Q: Did your relationship with loved ones change in any way during the early stages of your journey? If so, how?
A: To be honest, I don’t even recall my relationships with family or friends at this time. I guess that goes to show how consumed I was by my own behaviors and compulsions. Looking back, I have specific memories of events but no real grasp on how I felt. I recall that I often felt agitated and frequently spoke without thinking which undoubtedly must have influenced the people around me.
Q: What did loved ones do to support you that you found helpful or what kind of support do you wish you had received?
A: To this day, only my close friends are aware of my history of disordered eating. I never felt the confidence to speak about these issues with my family as many of them are also brainwashed by diet culture and would probably congratulate me for my eating disorder instead of trying to help. I don’t know that I’ll ever feel comfortable speaking to them about this past. Since my disordered eating was also so tightly connected to mental wellbeing, there’s another reason I couldn’t speak to my family: there is so much stigma around mental health in South Asian families, and I would probably be told that I have a roof over my head and clothes on my back and I couldn’t possibly be struggling. I wish that my family was more open to speaking about mental health and understood the impact that words can have. Often priding themselves on being “brutally honest” there were many times that words spoken were more brutal than honest. It shaped an understanding that there will only be judgement and resistance. I couldn’t fathom having the energy to stand up to them, and speak up on something that had so much stigma attached to it. It felt isolating.
I feel so grateful that my closest friends are the most empathetic, non-judgmental people who never force conversations but are always there to listen when I feel ready. They let me speak about my experience openly without trying to immediately fix or try to understand. It was nice to feel heard without those listening feeling sorry for you.
I also clearly remember very early on before I was aware I was orthorexic, I reached out to a friend of mine and told her my thoughts about food and exercise. She listened and simply reminded me that all of these things can be wonderful but to just not overdo it. It seems like simple advice but knowing that she cared in that moment means a lot to me, even all these years later. However, since I didn’t fully acknowledge what I was going at this time, it would have been helpful if someone was able to help me understand that there are so many other healthy coping mechanisms that I could explore. Even encouraging me to go to a therapist or counsellor or acknowledging that there is value in that to begin with would have been helpful.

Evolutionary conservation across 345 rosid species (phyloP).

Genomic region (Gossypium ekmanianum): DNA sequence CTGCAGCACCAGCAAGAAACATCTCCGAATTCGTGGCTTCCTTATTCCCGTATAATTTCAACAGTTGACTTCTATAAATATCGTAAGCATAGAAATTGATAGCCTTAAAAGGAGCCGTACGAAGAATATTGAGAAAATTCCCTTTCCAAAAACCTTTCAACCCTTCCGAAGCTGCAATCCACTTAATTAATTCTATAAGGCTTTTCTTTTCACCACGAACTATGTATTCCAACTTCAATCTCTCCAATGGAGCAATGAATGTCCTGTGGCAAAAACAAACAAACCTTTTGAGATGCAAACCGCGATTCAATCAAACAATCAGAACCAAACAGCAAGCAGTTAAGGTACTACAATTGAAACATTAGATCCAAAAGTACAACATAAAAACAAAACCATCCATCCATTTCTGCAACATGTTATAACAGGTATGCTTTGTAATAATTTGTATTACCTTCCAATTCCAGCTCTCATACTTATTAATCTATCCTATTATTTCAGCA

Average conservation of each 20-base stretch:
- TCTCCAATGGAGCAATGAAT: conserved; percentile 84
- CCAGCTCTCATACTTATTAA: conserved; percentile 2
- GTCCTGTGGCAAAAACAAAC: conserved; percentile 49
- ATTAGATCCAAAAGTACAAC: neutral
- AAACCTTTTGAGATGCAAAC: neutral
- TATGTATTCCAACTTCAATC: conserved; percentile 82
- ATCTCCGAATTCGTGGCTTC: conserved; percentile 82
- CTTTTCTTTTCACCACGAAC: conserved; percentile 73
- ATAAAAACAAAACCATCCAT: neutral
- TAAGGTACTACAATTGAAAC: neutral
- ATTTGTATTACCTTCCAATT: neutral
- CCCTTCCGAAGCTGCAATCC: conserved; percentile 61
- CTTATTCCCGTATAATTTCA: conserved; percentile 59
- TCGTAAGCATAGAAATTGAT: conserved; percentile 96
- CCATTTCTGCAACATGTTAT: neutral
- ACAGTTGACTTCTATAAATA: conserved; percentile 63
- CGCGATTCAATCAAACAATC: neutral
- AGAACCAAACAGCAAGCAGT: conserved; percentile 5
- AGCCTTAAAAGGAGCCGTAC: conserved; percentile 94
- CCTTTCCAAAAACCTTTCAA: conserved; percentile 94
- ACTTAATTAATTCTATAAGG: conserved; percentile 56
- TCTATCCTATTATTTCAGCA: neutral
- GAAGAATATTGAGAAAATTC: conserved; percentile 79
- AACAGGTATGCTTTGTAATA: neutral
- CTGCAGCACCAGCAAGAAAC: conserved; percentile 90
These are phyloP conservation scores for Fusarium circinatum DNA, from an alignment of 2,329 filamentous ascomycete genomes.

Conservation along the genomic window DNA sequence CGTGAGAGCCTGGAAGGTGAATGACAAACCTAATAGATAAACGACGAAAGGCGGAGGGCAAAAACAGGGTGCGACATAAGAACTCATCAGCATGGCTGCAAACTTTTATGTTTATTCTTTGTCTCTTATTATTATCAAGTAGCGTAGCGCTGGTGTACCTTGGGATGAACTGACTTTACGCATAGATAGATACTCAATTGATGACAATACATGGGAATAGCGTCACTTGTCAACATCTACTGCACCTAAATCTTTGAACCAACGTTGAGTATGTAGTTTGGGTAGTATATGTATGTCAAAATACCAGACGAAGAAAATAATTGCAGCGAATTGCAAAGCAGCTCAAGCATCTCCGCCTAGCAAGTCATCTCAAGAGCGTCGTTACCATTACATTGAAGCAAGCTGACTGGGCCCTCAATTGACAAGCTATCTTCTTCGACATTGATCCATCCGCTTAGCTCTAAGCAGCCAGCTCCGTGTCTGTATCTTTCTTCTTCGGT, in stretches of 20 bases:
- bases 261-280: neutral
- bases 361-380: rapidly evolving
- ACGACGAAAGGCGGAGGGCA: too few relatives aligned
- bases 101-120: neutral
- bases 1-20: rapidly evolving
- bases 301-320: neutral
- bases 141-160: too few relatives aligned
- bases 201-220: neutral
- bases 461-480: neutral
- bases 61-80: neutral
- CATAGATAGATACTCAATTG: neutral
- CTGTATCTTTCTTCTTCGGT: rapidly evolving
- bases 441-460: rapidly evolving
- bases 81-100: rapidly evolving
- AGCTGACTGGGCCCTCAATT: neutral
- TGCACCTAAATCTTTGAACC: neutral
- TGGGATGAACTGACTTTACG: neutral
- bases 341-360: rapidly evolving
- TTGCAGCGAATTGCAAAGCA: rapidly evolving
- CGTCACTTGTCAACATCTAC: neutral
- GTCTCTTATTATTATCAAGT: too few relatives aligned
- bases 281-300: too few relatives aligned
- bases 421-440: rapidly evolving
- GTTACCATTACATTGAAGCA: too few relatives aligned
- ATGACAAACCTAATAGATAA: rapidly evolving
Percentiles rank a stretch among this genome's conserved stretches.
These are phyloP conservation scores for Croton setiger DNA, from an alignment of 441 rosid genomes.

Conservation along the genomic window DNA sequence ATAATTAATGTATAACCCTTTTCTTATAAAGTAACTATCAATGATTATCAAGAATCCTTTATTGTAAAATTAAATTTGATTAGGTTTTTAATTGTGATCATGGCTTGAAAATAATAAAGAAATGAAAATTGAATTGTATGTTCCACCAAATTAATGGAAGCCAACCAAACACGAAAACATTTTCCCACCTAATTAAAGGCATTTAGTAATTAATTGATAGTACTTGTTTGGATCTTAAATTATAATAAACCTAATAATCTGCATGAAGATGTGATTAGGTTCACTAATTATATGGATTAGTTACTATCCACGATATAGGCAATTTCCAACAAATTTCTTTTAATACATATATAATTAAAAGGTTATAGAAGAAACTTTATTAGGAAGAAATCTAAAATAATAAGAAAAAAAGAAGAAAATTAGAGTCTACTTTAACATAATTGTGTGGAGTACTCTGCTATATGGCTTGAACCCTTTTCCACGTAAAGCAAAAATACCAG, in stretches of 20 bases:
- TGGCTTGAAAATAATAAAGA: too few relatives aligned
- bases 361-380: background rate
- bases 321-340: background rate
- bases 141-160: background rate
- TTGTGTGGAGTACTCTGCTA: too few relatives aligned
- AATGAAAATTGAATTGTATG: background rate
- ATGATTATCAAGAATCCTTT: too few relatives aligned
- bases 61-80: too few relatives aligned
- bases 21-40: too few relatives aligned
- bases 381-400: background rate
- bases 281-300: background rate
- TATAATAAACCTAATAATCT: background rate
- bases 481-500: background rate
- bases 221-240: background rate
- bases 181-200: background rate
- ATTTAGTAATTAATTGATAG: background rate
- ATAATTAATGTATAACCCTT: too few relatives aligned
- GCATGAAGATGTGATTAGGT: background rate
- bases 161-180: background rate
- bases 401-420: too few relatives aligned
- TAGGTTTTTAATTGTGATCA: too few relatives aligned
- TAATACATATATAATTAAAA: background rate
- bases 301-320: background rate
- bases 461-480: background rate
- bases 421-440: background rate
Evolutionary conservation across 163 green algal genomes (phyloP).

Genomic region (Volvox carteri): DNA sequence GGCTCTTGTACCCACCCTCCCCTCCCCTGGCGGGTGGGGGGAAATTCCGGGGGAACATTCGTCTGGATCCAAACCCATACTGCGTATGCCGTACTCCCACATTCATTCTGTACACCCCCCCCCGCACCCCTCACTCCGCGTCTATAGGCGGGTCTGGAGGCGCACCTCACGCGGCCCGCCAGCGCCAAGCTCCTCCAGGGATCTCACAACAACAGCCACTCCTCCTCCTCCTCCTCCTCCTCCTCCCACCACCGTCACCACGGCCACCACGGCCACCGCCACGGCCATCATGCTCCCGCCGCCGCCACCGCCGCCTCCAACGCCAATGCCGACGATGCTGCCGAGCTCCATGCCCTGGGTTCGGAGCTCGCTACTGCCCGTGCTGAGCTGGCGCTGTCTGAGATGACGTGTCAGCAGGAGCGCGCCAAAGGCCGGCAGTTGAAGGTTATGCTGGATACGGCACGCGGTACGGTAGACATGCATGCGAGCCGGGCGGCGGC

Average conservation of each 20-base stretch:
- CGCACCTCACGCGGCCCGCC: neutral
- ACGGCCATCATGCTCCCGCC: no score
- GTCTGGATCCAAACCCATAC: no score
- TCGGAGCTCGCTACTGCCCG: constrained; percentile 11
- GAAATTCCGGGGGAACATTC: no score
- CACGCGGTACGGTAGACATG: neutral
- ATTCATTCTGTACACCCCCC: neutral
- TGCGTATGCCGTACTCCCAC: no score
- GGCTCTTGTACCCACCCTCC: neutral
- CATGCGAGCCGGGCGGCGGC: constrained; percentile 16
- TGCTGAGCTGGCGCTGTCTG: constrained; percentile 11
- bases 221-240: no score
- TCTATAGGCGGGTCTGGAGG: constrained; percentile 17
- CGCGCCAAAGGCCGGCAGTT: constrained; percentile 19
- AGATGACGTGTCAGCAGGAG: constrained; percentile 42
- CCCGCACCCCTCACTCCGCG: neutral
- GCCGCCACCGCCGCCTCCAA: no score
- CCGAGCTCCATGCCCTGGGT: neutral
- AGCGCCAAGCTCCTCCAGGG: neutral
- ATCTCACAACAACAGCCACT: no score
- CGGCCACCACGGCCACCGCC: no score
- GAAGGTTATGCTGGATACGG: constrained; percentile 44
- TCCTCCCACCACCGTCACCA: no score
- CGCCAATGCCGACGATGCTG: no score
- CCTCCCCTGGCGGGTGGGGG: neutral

Q: Did you seek treatment or support? What played a role in that decision?
No, I didn’t. For many years I was actually in denial of what I was going through. It wasn’t until I was prescribed medication for a separate issue and experienced rapid weight change, that I started to become aware of my harmful behaviors and frame of mind. Although my awareness increased, so did my motivation to engage in unhealthy ED/DE behaviors. Aside from being in denial, it was especially tough for me because growing up, orthorexia* wasn’t a “real” condition (it still isn’t). I didn’t even know it existed until I was 19 or so. Without a diagnosis or some medical evidence, it felt like I wasn’t dealing with a real condition, and that there was no help available even if I had wanted it. This also somewhat reinforced my ideas about health/food at the time and that made it harder to see that there was something wrong. The toughest part about orthorexia is that your compulsions, obsessions, and behaviors are often praised and accepted by those around you. People compliment your discipline, your willpower, and physical appearance and it creates a cycle of positive reinforcement that is difficult to challenge. Diet culture is so pervasive in our society that no matter what I did, someone would find a way to be inspired by these behaviors, not knowing that they consumed my life or were a coping mechanism for other issues that I was ignoring.